He had an interest in archaeology that can be traced to his time at Marquette High School, if not before. But he steered away from that during a first stint in college out of concerns, reinforced by family members, about the difficulty finding a job.
He met with an adviser at St. Louis Community College–Meramec and began brainstorming other pursuits.
“She was like, ‘Maybe you should try out urban planning and design because you seem to have a design focus,’” Edghill said. “I said, ‘You know what? Sure.’”
He wound up making that his major after transferring to the University of Missouri–Kansas City to continue his studies.
He graduated from UMKC in the spring of 2015 and promptly began an internship with the city of Chesterfield, Missouri, that turned into a full-time position as a planning technician.
The job had him reviewing plans and business applications and answering questions from would-be developers. But he wasn’t finding it fulfilling.
“I still very much love urban planning,” he said. “It’s just I also want to be able to take knowledge of history and make sure that it’s at the forefront of what I do as well.”
By the winter of 2016, he began thinking he needed to make a change and finally wound up meeting Associate Professor Patti Wright – the chair of the Department of Anthropology – while attending a UMSL Day event that March.
“She gave me her whole spiel, and I decided to join,” he said.
He intended to focus on archaeology but discovered a fascination with biological anthropology while taking several courses with Professor Sarah Lacy, a dental paleoanthropologist.
Edghill spent the summer in Sondor, Peru, researching osteology and excavating centuries-old human remains of Inca and Chanka people along with 16 other students at an Institute for Field Research field school. Specifically, they were looking at cranial deformation and also trepanation, a crude surgical procedure that involves forming a hole in the skull of a living person, often to relieve pressure caused by trauma.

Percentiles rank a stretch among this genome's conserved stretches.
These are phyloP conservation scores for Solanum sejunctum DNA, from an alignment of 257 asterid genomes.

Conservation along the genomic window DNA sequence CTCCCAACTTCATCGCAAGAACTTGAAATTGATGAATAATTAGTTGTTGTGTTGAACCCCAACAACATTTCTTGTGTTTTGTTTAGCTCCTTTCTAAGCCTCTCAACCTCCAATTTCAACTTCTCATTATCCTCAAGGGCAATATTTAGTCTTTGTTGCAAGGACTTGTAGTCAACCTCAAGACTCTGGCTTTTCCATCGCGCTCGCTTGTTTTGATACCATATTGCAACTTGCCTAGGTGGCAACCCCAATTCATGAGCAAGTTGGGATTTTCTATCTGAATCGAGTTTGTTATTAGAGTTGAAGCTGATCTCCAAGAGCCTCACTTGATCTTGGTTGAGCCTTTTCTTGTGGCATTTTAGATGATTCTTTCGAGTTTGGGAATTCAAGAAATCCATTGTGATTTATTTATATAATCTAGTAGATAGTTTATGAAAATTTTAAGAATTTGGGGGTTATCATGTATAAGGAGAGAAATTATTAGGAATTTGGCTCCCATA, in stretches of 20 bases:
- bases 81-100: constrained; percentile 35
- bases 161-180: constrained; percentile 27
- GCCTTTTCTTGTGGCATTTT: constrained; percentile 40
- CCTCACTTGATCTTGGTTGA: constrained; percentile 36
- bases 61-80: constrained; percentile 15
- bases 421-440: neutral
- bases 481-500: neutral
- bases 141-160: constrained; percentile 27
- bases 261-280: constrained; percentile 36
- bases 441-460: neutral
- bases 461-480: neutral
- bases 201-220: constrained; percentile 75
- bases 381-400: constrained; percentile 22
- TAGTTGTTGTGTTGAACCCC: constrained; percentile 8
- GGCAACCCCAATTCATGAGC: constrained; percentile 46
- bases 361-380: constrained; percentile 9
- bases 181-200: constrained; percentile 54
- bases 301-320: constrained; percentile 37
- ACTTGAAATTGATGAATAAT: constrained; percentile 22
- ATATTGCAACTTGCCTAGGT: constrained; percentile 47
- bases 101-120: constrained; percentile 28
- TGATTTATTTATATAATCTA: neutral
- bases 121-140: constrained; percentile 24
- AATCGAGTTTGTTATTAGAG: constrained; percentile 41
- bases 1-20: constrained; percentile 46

“It allowed me to kind of brush up on my osteology, and it really helped me remember that when you’re handling human remains, you have to be relativistic about it,” he said. “You have to really understand that you treat everything that you’re handling with the utmost respect.”
Lacy left UMSL earlier this year to take a position as an assistant professor at California State University Dominguez Hills, but Austin took her place and has served as a mentor in Edghill’s final semester.
In addition to his research project, he also served as teaching assistant in her Introduction to Cultural Anthropology course.
She’s tried to provide guidance as he considers his next move.
“I’ve worked with him on what it would look like to apply to graduate schools and doing informational interviews in other directions,” Austin said. “With him graduating now, I’ve also been helping him with finding what career opportunities there are regionally this time of year since most graduate programs don’t start until September. So we’ve been working together on all of these issues to see what his choices are and options are moving forward.”